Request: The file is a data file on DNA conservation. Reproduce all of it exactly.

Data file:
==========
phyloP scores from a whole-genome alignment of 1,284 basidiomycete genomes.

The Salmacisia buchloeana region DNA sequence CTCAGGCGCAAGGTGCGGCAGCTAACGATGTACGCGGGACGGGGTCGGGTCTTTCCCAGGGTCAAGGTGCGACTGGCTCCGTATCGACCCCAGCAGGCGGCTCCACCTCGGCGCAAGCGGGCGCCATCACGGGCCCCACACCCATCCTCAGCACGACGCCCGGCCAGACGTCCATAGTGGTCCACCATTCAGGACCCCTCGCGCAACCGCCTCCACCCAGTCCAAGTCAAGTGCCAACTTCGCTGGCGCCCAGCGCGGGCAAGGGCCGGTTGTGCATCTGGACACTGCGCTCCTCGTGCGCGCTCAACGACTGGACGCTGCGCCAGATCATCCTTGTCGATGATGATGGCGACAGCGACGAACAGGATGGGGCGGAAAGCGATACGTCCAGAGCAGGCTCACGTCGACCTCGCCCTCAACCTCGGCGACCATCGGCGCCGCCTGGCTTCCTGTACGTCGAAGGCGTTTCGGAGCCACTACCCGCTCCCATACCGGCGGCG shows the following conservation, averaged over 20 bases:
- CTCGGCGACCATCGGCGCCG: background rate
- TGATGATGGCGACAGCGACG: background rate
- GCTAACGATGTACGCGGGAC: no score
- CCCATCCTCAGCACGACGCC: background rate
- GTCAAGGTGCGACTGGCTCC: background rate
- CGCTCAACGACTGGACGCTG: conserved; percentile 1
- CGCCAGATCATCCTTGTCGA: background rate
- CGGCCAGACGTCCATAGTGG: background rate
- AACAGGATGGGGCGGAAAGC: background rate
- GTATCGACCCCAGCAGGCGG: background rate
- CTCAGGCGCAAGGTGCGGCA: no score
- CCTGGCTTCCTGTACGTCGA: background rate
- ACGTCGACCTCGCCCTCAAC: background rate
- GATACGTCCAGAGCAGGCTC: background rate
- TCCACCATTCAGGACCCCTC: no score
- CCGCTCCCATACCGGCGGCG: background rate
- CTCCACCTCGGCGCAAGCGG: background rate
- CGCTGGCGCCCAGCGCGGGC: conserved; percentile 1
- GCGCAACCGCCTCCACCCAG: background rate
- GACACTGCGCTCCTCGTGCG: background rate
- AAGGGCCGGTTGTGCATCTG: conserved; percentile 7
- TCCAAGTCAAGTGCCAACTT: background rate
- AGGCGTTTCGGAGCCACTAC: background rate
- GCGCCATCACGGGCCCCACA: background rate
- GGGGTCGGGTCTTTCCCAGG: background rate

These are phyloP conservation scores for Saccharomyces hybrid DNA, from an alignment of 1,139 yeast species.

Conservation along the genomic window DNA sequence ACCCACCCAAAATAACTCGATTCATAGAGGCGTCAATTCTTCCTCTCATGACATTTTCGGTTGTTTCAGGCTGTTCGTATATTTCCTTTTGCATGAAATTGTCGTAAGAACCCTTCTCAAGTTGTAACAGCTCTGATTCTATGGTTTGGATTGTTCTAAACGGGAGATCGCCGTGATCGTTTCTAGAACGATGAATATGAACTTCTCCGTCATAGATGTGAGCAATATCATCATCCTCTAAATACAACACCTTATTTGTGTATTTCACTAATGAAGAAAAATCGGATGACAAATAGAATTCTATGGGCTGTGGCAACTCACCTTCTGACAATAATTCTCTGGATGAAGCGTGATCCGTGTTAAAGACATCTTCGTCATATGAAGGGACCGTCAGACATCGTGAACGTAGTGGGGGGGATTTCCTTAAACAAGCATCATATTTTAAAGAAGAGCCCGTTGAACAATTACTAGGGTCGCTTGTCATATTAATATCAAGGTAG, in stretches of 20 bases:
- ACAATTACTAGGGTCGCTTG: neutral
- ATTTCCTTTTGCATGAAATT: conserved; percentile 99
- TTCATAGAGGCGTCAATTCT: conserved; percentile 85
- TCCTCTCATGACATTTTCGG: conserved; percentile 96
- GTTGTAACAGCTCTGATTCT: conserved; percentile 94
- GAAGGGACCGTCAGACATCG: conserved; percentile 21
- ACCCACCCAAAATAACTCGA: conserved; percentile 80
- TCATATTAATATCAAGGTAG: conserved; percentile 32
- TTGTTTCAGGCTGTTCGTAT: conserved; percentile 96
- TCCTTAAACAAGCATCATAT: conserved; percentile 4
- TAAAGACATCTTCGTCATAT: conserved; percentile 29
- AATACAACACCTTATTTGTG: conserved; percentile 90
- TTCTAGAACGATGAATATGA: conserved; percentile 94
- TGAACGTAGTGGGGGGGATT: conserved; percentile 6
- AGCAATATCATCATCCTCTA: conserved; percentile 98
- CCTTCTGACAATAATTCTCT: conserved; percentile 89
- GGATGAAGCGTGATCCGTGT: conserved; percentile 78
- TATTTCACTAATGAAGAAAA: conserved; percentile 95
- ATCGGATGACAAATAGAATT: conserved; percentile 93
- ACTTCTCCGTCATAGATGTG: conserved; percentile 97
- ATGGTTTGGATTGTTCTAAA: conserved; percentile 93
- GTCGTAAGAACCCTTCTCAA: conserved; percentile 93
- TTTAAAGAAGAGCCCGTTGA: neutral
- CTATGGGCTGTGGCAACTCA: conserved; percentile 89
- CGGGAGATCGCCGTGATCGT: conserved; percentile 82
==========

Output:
phyloP scores from a whole-genome alignment of 1,284 basidiomycete genomes.

The Salmacisia buchloeana region DNA sequence CTCAGGCGCAAGGTGCGGCAGCTAACGATGTACGCGGGACGGGGTCGGGTCTTTCCCAGGGTCAAGGTGCGACTGGCTCCGTATCGACCCCAGCAGGCGGCTCCACCTCGGCGCAAGCGGGCGCCATCACGGGCCCCACACCCATCCTCAGCACGACGCCCGGCCAGACGTCCATAGTGGTCCACCATTCAGGACCCCTCGCGCAACCGCCTCCACCCAGTCCAAGTCAAGTGCCAACTTCGCTGGCGCCCAGCGCGGGCAAGGGCCGGTTGTGCATCTGGACACTGCGCTCCTCGTGCGCGCTCAACGACTGGACGCTGCGCCAGATCATCCTTGTCGATGATGATGGCGACAGCGACGAACAGGATGGGGCGGAAAGCGATACGTCCAGAGCAGGCTCACGTCGACCTCGCCCTCAACCTCGGCGACCATCGGCGCCGCCTGGCTTCCTGTACGTCGAAGGCGTTTCGGAGCCACTACCCGCTCCCATACCGGCGGCG shows the following conservation, averaged over 20 bases:
- CTCGGCGACCATCGGCGCCG: background rate
- TGATGATGGCGACAGCGACG: background rate
- GCTAACGATGTACGCGGGAC: no score
- CCCATCCTCAGCACGACGCC: background rate
- GTCAAGGTGCGACTGGCTCC: background rate
- CGCTCAACGACTGGACGCTG: conserved; percentile 1
- CGCCAGATCATCCTTGTCGA: background rate
- CGGCCAGACGTCCATAGTGG: background rate
- AACAGGATGGGGCGGAAAGC: background rate
- GTATCGACCCCAGCAGGCGG: background rate
- CTCAGGCGCAAGGTGCGGCA: no score
- CCTGGCTTCCTGTACGTCGA: background rate
- ACGTCGACCTCGCCCTCAAC: background rate
- GATACGTCCAGAGCAGGCTC: background rate
- TCCACCATTCAGGACCCCTC: no score
- CCGCTCCCATACCGGCGGCG: background rate
- CTCCACCTCGGCGCAAGCGG: background rate
- CGCTGGCGCCCAGCGCGGGC: conserved; percentile 1
- GCGCAACCGCCTCCACCCAG: background rate
- GACACTGCGCTCCTCGTGCG: background rate
- AAGGGCCGGTTGTGCATCTG: conserved; percentile 7
- TCCAAGTCAAGTGCCAACTT: background rate
- AGGCGTTTCGGAGCCACTAC: background rate
- GCGCCATCACGGGCCCCACA: background rate
- GGGGTCGGGTCTTTCCCAGG: background rate

These are phyloP conservation scores for Saccharomyces hybrid DNA, from an alignment of 1,139 yeast species.

Conservation along the genomic window DNA sequence ACCCACCCAAAATAACTCGATTCATAGAGGCGTCAATTCTTCCTCTCATGACATTTTCGGTTGTTTCAGGCTGTTCGTATATTTCCTTTTGCATGAAATTGTCGTAAGAACCCTTCTCAAGTTGTAACAGCTCTGATTCTATGGTTTGGATTGTTCTAAACGGGAGATCGCCGTGATCGTTTCTAGAACGATGAATATGAACTTCTCCGTCATAGATGTGAGCAATATCATCATCCTCTAAATACAACACCTTATTTGTGTATTTCACTAATGAAGAAAAATCGGATGACAAATAGAATTCTATGGGCTGTGGCAACTCACCTTCTGACAATAATTCTCTGGATGAAGCGTGATCCGTGTTAAAGACATCTTCGTCATATGAAGGGACCGTCAGACATCGTGAACGTAGTGGGGGGGATTTCCTTAAACAAGCATCATATTTTAAAGAAGAGCCCGTTGAACAATTACTAGGGTCGCTTGTCATATTAATATCAAGGTAG, in stretches of 20 bases:
- ACAATTACTAGGGTCGCTTG: neutral
- ATTTCCTTTTGCATGAAATT: conserved; percentile 99
- TTCATAGAGGCGTCAATTCT: conserved; percentile 85
- TCCTCTCATGACATTTTCGG: conserved; percentile 96
- GTTGTAACAGCTCTGATTCT: conserved; percentile 94
- GAAGGGACCGTCAGACATCG: conserved; percentile 21
- ACCCACCCAAAATAACTCGA: conserved; percentile 80
- TCATATTAATATCAAGGTAG: conserved; percentile 32
- TTGTTTCAGGCTGTTCGTAT: conserved; percentile 96
- TCCTTAAACAAGCATCATAT: conserved; percentile 4
- TAAAGACATCTTCGTCATAT: conserved; percentile 29
- AATACAACACCTTATTTGTG: conserved; percentile 90
- TTCTAGAACGATGAATATGA: conserved; percentile 94
- TGAACGTAGTGGGGGGGATT: conserved; percentile 6
- AGCAATATCATCATCCTCTA: conserved; percentile 98
- CCTTCTGACAATAATTCTCT: conserved; percentile 89
- GGATGAAGCGTGATCCGTGT: conserved; percentile 78
- TATTTCACTAATGAAGAAAA: conserved; percentile 95
- ATCGGATGACAAATAGAATT: conserved; percentile 93
- ACTTCTCCGTCATAGATGTG: conserved; percentile 97
- ATGGTTTGGATTGTTCTAAA: conserved; percentile 93
- GTCGTAAGAACCCTTCTCAA: conserved; percentile 93
- TTTAAAGAAGAGCCCGTTGA: neutral
- CTATGGGCTGTGGCAACTCA: conserved; percentile 89
- CGGGAGATCGCCGTGATCGT: conserved; percentile 82